5 things you should be eating this week

Hashbrowns and eggs the way they were destined to be done

Hashbrowns and eggs the way they were destined to be done Mecca Bos

Roast Beef Hash from Black Dog Lowertown

Most days, you’d rather open a granola bar than gamble on breakfast from a coffee shop. The risk of an overpriced, underwhelming muffin is too real. But not at the recently refreshed Black Dog Cafe, where a Meritage-pedigreed chef is launching the likes of Nutella-filled croissants and roast beef hash out of the kitchen. The latter is a snapshot of what that dish ought to be, with hashbrowns lacy as a web and basted eggs that flow like lava. Full breakfast served daily.

308 Prince St., St. Paul

Red Curry from World Cafe

Fragrant as fine perfume, this red curry recipe comes from True Thai, the Seward neighborhood Thai institution that has been shuttered now for years. Owner Charles Whitney turned it over to his brother Rob Whitney, who owns and operates one of the best kept secrets in the skyway, World Cafe. The quiet oasis in in the Soo Line Building (formerly Cafe Zentral) cooks scratch-made global fare with an eye toward nutrition. Watch for changing “Pure Life Bowls,” always a combo of grains, vegetables, and proteins. This pitch-perfect red curry is one of them, and dining this deliciously and healthfully, in the skyway of all places, is yet more testament to our sophisticated dining scene.

105 S. 5th St., skyway level in the Soo Line Building, Minneapolis

Ivan Orkin’s Ramen at Ramen Attack (get a good substitute at Zen Box) 

Lush with collagen and fats, a precisely made bowl of ramen is almost medicinal. And if you want precise, look toward Zen Box Izakaya’s John Ng and Lina Goh, who have taken it upon themselves to painstakingly spread the gospel of ramen by any means necessary. Now in the third year of their curated event Ramen Attack, they’ve brought renowned ramen chefs from around the globe to elevate even further the slurpy feast. Ivan Orkin of Tokyo and New York was one of the ramen royalty present at this year’s event, and his smoked duck soy sauce ramen with tea smoked duck and garlic duck oil was an umami bomb of epic proportions. With this kind of display, it’s mind-bending to imagine what they’ll come up with for next year’s event, but you may want to consider marking your calendars now. In the meantime, go to Zen Box for incredible ramen -- it won't be Ivan Orkin's, but it will be our hometown best.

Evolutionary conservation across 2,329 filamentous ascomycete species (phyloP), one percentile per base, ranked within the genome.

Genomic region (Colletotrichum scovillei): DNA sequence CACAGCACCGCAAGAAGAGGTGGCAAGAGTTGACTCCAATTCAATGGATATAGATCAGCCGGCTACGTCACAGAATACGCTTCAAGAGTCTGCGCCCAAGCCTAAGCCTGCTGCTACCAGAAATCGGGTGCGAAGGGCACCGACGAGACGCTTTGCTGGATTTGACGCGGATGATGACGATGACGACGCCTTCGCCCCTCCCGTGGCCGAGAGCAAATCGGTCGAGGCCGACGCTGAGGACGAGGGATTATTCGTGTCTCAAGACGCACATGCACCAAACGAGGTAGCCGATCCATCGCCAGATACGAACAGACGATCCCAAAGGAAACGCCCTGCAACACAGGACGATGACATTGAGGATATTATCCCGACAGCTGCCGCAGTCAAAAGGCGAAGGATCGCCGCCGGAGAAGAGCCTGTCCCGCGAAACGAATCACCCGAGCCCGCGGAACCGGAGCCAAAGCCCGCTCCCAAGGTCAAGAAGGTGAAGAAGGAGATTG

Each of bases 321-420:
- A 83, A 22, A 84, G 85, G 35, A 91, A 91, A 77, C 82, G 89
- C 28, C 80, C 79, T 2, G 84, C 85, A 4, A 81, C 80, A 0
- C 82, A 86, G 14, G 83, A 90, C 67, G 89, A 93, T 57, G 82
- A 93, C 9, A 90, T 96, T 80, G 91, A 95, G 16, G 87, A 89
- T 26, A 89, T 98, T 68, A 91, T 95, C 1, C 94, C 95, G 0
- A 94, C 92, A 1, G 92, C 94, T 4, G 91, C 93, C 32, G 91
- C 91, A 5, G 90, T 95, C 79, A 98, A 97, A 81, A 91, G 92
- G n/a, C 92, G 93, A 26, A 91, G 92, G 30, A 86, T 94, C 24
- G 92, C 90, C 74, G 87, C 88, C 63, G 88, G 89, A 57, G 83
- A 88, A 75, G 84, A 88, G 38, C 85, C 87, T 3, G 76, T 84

Zen Box Izakaya
602 Washington Ave. S., Minneapolis

Tom Kha Soup from Thai Cafe

We’re going to keep beating the drum of this tiny homestyle kitchen until Ya Poophakumpanart is a household name. She's the lone chef in this wee storefront, and you can see her mortar-and-pestle and singular attention to detail yourself if you visit. And what a sight to behold. Her spot-on sweet, salty, sour, spicy preparations can easily stand up against -- if not supercede -- all of the better known Thai cooking names in town. This coconut and mushroom-based Tom Kha soup had the levity of a refreshing beverage, while at once being warming, mind-numbingly spicy, and harmonious as a song.

371 University Ave., St. Paul

Beef brisket sandwich at Smoke in the Pit

This little takeout window on Chicago Avenue in south Minneapolis churns out some of the most affordable barbecue in the Twin Cities. Take for example the beef brisket sandwich ($5.75 at lunch), which features full-flavor smoky brisket slopped with tangy Southern barbecue sauce and served on a grocery store hamburger roll -- the kind you might get if the pitmaster was a neighbor handing you a sammy over the fence. The seasoned fries are cooked to a crunchy glaze, and a richly creamed coleslaw (with plenty of mustard) rounds out a down-home meal that could cost twice as much if the restaurant had any kind of ego. -Jerard Fagerberg 

3733 Chicago Ave., Minneapolis